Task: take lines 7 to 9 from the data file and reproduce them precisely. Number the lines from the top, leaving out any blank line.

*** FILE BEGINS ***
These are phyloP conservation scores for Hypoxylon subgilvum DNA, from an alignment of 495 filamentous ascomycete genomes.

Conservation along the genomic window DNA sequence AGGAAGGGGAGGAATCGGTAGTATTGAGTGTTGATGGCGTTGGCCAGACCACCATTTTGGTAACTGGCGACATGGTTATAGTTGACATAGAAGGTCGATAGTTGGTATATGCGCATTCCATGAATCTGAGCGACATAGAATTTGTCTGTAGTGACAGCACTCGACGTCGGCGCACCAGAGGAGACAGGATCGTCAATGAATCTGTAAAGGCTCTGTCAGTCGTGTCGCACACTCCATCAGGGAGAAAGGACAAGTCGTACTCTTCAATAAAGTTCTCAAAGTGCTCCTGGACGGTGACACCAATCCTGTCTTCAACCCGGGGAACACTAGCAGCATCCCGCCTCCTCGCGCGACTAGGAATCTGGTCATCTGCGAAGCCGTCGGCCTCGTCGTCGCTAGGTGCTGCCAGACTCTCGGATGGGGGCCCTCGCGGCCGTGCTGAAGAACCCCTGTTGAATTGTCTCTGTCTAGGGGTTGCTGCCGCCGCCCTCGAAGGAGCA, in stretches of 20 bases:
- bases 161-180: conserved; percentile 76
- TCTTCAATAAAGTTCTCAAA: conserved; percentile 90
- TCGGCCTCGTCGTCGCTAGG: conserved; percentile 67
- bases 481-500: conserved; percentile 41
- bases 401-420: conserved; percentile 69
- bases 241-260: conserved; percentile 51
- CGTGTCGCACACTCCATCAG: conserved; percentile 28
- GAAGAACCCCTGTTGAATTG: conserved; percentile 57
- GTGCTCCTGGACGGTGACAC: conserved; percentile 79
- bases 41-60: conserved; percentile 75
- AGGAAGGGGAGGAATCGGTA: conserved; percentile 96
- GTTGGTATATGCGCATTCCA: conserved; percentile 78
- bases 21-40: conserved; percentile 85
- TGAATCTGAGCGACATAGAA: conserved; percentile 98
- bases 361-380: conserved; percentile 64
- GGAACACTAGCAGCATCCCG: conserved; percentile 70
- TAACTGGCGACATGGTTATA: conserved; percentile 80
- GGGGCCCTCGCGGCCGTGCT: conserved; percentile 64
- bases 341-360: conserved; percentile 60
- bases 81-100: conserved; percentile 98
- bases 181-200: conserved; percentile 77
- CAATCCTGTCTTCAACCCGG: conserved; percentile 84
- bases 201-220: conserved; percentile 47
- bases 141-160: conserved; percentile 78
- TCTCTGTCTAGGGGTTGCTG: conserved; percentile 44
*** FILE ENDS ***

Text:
- bases 401-420: conserved; percentile 69
- bases 241-260: conserved; percentile 51
- CGTGTCGCACACTCCATCAG: conserved; percentile 28